• Home
  • News
  • WADA alarmed by new doping scandal

WADA alarmed by new doping scandal

2 August 2015

DOPING: World Anti-Doping Agency chief Craig Reedie says new accusations of mass doping in athletics would "shake the foundation" of clean sport.

Reedie told reporters at an International Olympic Committee meeting in Malaysia that the numbers involved in new allegations had shocked him.

WADA said in a statement that it was "very alarmed" by the accusations broadcast by German television channel ARD and reported by Britain's Sunday Times.

Russian and Kenyan athletes featured strongly in the program, aired just three weeks before the start of the world championships in Beijing.

"WADA is very disturbed by these new allegations that have been raised by ARD which will, once again, shake the foundation of clean athletes worldwide," Reedie said in the statement.

Reedie told reporters that he would pass the allegations to an independent commission looking into separate allegations aired by ARD in December of widespread doping in Russian athletics.

The new allegations said that leaked results from 12,000 blood tests on 5,000 competitors by the International Association of Athletics Federations (IAAF) showed the wide extent of cheating in the sport.

The results come from an IAAF database leaked to the two media outlets.

Australian doping experts Michael Ashenden and Robin Parisotto concluded from the results that 800 athletes in disciplines from 800m to the marathon registered values considered suspicious or highly suspicious.

They also said the analysis of the blood levels of the medal-winners at world championships and Olympics between 2001 and 2012 indicated that a third of athletics medals were won by competitors who had given suspicious tests.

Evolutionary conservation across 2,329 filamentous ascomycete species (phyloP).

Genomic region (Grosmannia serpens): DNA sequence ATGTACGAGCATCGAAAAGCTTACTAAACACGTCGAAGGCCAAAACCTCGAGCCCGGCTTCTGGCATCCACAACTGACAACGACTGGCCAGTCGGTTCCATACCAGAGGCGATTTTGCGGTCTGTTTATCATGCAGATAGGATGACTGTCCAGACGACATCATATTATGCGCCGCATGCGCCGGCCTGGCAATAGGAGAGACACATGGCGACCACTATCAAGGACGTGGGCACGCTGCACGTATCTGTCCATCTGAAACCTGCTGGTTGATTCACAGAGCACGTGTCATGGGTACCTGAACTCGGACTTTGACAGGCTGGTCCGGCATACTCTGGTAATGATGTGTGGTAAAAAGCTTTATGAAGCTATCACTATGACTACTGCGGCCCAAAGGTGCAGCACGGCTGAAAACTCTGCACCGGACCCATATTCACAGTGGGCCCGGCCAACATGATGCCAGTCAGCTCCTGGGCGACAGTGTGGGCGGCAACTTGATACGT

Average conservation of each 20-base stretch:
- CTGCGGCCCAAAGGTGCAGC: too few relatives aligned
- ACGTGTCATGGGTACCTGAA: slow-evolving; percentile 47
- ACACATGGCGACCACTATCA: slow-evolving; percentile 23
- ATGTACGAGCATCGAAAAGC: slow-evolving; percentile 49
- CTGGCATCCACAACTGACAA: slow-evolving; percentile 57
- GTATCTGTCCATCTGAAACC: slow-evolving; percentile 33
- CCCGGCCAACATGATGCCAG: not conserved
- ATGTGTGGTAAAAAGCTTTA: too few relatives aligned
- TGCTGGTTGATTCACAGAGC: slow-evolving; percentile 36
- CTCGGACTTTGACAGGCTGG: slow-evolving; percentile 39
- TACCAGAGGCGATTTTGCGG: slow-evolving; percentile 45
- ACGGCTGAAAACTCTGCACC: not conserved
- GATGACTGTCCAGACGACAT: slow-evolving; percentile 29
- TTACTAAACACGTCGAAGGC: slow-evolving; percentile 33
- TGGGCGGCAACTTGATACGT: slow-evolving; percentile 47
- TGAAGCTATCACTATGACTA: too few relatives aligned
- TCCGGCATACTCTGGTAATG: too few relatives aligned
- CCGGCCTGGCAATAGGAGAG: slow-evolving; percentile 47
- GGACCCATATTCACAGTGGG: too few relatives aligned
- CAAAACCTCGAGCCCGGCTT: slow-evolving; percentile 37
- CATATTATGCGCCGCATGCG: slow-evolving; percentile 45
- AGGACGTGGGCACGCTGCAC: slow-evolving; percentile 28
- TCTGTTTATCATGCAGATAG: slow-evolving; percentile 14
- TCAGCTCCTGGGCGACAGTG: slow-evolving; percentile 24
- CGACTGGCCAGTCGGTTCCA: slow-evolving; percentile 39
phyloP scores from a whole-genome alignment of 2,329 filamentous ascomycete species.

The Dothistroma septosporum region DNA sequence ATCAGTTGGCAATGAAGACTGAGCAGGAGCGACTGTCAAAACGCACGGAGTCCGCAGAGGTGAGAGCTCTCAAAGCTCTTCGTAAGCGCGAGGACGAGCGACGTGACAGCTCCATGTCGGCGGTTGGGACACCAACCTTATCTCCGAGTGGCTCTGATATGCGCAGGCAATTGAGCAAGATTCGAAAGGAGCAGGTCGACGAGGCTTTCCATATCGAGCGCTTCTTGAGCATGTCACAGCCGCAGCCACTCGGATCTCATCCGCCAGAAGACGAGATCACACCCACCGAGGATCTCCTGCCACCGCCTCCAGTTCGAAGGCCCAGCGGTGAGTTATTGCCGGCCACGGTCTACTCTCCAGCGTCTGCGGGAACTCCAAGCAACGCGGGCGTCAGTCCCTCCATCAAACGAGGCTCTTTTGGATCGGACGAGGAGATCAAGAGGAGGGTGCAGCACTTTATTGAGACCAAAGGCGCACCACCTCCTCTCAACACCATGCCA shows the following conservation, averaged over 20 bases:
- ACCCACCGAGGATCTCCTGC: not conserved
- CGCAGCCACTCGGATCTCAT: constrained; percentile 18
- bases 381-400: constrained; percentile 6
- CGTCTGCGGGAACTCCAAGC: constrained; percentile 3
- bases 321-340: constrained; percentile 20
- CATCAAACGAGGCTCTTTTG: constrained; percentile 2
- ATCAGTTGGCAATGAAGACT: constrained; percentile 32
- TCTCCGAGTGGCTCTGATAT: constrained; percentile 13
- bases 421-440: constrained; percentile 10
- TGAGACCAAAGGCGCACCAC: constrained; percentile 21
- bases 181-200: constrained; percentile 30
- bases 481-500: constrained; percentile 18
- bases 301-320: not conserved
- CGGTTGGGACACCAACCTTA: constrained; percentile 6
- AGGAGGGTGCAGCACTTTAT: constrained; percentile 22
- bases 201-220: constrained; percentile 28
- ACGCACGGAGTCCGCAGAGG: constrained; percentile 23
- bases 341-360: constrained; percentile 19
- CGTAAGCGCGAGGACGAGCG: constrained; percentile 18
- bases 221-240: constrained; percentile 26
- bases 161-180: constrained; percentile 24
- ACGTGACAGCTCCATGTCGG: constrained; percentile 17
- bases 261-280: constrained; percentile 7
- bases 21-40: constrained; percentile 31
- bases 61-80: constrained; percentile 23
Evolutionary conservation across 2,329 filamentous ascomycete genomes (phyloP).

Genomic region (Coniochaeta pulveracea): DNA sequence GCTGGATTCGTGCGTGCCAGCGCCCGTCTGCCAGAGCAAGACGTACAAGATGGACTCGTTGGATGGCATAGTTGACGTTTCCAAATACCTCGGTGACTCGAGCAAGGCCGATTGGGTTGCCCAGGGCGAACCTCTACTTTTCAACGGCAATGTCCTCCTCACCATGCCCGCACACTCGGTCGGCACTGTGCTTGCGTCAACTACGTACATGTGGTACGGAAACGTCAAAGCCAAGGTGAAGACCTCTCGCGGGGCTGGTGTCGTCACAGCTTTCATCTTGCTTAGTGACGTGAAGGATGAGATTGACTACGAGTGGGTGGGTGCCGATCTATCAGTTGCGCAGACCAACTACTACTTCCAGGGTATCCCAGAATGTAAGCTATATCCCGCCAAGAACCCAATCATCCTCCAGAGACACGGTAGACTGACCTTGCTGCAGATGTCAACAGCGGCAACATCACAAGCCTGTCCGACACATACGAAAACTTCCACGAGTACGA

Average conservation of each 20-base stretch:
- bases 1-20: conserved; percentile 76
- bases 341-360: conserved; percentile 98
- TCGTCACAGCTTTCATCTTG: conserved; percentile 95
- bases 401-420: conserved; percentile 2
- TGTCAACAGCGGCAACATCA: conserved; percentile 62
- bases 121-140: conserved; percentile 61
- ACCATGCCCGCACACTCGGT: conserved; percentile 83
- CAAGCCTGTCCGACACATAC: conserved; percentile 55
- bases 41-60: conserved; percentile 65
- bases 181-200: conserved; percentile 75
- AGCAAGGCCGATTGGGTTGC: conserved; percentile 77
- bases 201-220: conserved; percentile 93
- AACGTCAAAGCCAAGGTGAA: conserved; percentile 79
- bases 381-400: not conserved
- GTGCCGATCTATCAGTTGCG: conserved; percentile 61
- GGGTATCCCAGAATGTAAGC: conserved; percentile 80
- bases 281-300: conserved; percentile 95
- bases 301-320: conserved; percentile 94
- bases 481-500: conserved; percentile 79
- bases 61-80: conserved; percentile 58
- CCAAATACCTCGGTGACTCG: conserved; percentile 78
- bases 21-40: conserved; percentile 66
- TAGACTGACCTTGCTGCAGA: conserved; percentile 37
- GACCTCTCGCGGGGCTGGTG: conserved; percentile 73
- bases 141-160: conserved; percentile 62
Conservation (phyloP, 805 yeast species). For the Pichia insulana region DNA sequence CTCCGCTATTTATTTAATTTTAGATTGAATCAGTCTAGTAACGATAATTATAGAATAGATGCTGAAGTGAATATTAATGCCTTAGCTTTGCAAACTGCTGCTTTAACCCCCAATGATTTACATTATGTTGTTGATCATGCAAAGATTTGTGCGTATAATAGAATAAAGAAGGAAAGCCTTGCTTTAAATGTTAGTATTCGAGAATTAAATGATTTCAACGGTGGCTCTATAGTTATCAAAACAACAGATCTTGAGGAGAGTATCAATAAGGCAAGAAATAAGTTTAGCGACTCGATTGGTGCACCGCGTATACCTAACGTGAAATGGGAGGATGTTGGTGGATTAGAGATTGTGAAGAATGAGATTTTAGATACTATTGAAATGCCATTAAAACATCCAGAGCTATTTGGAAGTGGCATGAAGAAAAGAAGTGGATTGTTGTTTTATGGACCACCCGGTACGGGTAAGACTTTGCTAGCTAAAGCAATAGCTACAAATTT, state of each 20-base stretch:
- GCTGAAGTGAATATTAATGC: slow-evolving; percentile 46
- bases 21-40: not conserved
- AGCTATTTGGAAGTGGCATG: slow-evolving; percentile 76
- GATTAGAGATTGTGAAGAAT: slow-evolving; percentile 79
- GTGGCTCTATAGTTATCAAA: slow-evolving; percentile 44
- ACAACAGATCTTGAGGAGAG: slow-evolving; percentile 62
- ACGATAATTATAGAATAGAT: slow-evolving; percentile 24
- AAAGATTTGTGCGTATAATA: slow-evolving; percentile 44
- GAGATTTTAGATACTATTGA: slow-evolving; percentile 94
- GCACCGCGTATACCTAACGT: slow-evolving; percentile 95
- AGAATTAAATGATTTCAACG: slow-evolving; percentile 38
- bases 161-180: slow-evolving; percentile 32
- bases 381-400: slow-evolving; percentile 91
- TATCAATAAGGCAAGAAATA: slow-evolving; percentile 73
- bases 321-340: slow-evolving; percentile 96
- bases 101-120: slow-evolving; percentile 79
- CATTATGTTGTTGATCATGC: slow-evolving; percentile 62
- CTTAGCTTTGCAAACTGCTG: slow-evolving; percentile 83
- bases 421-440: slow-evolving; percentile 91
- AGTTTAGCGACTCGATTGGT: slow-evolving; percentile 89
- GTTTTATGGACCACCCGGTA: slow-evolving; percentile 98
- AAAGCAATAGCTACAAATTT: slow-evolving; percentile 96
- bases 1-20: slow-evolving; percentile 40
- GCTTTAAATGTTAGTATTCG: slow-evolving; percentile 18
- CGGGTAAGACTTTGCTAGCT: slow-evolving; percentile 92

"In one event the entire podium was comprised of athletes, who in my opinion had most probably doped at some point in their career," Ashenden told the ARD program.

Reedie said the allegations "will immediately be handed over to WADA's Independent Commission for further investigation.

"These allegations require swift and close scrutiny to determine whether there have in fact been breaches under the World Anti-Doping Code and, if so, what actions are required to be taken by WADA and/or other bodies."

The independent commission is led by Richard Pound, an IOC member and the first president of WADA.

Pound's commission is looking into claims of doping by Russian athletes, encouraged by coaches and doctors, which were aired by ARD in December.

Reedie told reporters in Kuala Lumpur he had hoped to get Pound's report as early as September but that would have to be put back because of the new accusations.

"It will take a little bit longer but I would rather they look into it and get the answers," he said.


Related News

AOC Welcomes Prime Minister's Support for Olympic Games Bid

AOC Welcomes Prime Minister's Support for Olympic Games Bid

1 July 2019

The AOC has welcomed comments from the Prime Minister Scott Morrison, supporting a potential bid for the 2032 Olympic Games in Queensland...

IOC Extends John Coates' Membership

IOC Extends John Coates' Membership

27 June 2019

AOC President and IOC Member John Coates has had his term on the International Olympic Committee extended to the end of 2024 following a vote at the IOC Session in Lausanne.

AOC Welcomes Olympic Games Hosting Changes

AOC Welcomes Olympic Games Hosting Changes

26 June 2019

The AOC has welcomed key changes approved by the IOC at its Session in Lausanne today, that increases the flexibility for electing future Olympic and Paralympic Games hosts.

Related Sports